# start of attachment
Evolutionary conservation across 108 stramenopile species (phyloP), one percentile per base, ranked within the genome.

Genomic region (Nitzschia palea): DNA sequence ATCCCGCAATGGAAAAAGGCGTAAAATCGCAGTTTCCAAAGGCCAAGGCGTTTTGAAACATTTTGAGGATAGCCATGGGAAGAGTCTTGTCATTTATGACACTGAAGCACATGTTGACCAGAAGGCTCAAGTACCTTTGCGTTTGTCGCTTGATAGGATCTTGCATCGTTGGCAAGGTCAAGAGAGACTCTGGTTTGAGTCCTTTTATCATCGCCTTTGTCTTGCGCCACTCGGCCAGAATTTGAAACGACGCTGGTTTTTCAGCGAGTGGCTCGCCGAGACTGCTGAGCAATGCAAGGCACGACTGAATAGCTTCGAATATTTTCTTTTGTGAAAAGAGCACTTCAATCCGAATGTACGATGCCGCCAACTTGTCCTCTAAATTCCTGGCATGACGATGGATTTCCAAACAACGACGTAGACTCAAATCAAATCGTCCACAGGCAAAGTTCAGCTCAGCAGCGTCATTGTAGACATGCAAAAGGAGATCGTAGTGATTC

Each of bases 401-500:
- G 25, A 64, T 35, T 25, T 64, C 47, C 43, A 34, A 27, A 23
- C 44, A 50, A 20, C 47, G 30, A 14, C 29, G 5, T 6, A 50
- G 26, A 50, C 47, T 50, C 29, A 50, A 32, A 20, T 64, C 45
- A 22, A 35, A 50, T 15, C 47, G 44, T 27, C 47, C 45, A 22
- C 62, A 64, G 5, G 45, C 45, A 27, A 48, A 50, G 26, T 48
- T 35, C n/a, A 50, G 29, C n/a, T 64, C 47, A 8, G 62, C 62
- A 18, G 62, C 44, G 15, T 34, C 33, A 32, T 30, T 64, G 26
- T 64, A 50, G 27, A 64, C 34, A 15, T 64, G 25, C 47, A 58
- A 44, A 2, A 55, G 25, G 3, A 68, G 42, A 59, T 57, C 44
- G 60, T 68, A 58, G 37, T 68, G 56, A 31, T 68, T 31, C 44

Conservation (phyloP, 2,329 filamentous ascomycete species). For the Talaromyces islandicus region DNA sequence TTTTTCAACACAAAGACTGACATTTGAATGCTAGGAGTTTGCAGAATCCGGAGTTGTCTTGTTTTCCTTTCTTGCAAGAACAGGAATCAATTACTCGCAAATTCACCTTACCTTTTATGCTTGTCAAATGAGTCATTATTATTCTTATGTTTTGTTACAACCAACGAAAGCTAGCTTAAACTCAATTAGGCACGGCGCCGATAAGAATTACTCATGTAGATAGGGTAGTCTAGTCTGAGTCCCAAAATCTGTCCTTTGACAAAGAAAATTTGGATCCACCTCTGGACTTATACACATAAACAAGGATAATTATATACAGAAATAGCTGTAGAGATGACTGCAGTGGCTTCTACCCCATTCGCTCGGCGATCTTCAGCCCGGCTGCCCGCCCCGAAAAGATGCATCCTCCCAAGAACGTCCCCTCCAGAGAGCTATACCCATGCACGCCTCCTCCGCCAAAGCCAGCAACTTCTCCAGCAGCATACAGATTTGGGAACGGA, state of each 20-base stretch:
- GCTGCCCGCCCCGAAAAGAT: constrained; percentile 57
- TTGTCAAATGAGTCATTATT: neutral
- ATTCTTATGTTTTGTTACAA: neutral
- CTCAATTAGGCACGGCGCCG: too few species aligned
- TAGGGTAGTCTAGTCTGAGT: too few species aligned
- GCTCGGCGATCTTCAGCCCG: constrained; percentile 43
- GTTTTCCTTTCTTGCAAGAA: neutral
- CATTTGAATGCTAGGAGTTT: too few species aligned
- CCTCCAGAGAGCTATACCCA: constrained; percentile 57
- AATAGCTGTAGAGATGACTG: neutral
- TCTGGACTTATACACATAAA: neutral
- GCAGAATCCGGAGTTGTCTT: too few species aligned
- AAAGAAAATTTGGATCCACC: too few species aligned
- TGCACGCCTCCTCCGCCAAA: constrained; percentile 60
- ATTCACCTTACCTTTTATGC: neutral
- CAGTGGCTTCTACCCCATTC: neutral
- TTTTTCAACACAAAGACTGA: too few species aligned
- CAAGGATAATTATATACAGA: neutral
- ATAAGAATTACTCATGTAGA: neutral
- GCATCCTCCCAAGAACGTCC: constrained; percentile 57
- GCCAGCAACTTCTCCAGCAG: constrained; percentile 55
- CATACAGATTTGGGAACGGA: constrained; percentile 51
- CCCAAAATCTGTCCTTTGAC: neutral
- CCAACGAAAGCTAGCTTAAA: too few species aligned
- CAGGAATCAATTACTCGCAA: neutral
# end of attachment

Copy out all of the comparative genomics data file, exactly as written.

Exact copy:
Evolutionary conservation across 108 stramenopile species (phyloP), one percentile per base, ranked within the genome.

Genomic region (Nitzschia palea): DNA sequence ATCCCGCAATGGAAAAAGGCGTAAAATCGCAGTTTCCAAAGGCCAAGGCGTTTTGAAACATTTTGAGGATAGCCATGGGAAGAGTCTTGTCATTTATGACACTGAAGCACATGTTGACCAGAAGGCTCAAGTACCTTTGCGTTTGTCGCTTGATAGGATCTTGCATCGTTGGCAAGGTCAAGAGAGACTCTGGTTTGAGTCCTTTTATCATCGCCTTTGTCTTGCGCCACTCGGCCAGAATTTGAAACGACGCTGGTTTTTCAGCGAGTGGCTCGCCGAGACTGCTGAGCAATGCAAGGCACGACTGAATAGCTTCGAATATTTTCTTTTGTGAAAAGAGCACTTCAATCCGAATGTACGATGCCGCCAACTTGTCCTCTAAATTCCTGGCATGACGATGGATTTCCAAACAACGACGTAGACTCAAATCAAATCGTCCACAGGCAAAGTTCAGCTCAGCAGCGTCATTGTAGACATGCAAAAGGAGATCGTAGTGATTC

Each of bases 401-500:
- G 25, A 64, T 35, T 25, T 64, C 47, C 43, A 34, A 27, A 23
- C 44, A 50, A 20, C 47, G 30, A 14, C 29, G 5, T 6, A 50
- G 26, A 50, C 47, T 50, C 29, A 50, A 32, A 20, T 64, C 45
- A 22, A 35, A 50, T 15, C 47, G 44, T 27, C 47, C 45, A 22
- C 62, A 64, G 5, G 45, C 45, A 27, A 48, A 50, G 26, T 48
- T 35, C n/a, A 50, G 29, C n/a, T 64, C 47, A 8, G 62, C 62
- A 18, G 62, C 44, G 15, T 34, C 33, A 32, T 30, T 64, G 26
- T 64, A 50, G 27, A 64, C 34, A 15, T 64, G 25, C 47, A 58
- A 44, A 2, A 55, G 25, G 3, A 68, G 42, A 59, T 57, C 44
- G 60, T 68, A 58, G 37, T 68, G 56, A 31, T 68, T 31, C 44

Conservation (phyloP, 2,329 filamentous ascomycete species). For the Talaromyces islandicus region DNA sequence TTTTTCAACACAAAGACTGACATTTGAATGCTAGGAGTTTGCAGAATCCGGAGTTGTCTTGTTTTCCTTTCTTGCAAGAACAGGAATCAATTACTCGCAAATTCACCTTACCTTTTATGCTTGTCAAATGAGTCATTATTATTCTTATGTTTTGTTACAACCAACGAAAGCTAGCTTAAACTCAATTAGGCACGGCGCCGATAAGAATTACTCATGTAGATAGGGTAGTCTAGTCTGAGTCCCAAAATCTGTCCTTTGACAAAGAAAATTTGGATCCACCTCTGGACTTATACACATAAACAAGGATAATTATATACAGAAATAGCTGTAGAGATGACTGCAGTGGCTTCTACCCCATTCGCTCGGCGATCTTCAGCCCGGCTGCCCGCCCCGAAAAGATGCATCCTCCCAAGAACGTCCCCTCCAGAGAGCTATACCCATGCACGCCTCCTCCGCCAAAGCCAGCAACTTCTCCAGCAGCATACAGATTTGGGAACGGA, state of each 20-base stretch:
- GCTGCCCGCCCCGAAAAGAT: constrained; percentile 57
- TTGTCAAATGAGTCATTATT: neutral
- ATTCTTATGTTTTGTTACAA: neutral
- CTCAATTAGGCACGGCGCCG: too few species aligned
- TAGGGTAGTCTAGTCTGAGT: too few species aligned
- GCTCGGCGATCTTCAGCCCG: constrained; percentile 43
- GTTTTCCTTTCTTGCAAGAA: neutral
- CATTTGAATGCTAGGAGTTT: too few species aligned
- CCTCCAGAGAGCTATACCCA: constrained; percentile 57
- AATAGCTGTAGAGATGACTG: neutral
- TCTGGACTTATACACATAAA: neutral
- GCAGAATCCGGAGTTGTCTT: too few species aligned
- AAAGAAAATTTGGATCCACC: too few species aligned
- TGCACGCCTCCTCCGCCAAA: constrained; percentile 60
- ATTCACCTTACCTTTTATGC: neutral
- CAGTGGCTTCTACCCCATTC: neutral
- TTTTTCAACACAAAGACTGA: too few species aligned
- CAAGGATAATTATATACAGA: neutral
- ATAAGAATTACTCATGTAGA: neutral
- GCATCCTCCCAAGAACGTCC: constrained; percentile 57
- GCCAGCAACTTCTCCAGCAG: constrained; percentile 55
- CATACAGATTTGGGAACGGA: constrained; percentile 51
- CCCAAAATCTGTCCTTTGAC: neutral
- CCAACGAAAGCTAGCTTAAA: too few species aligned
- CAGGAATCAATTACTCGCAA: neutral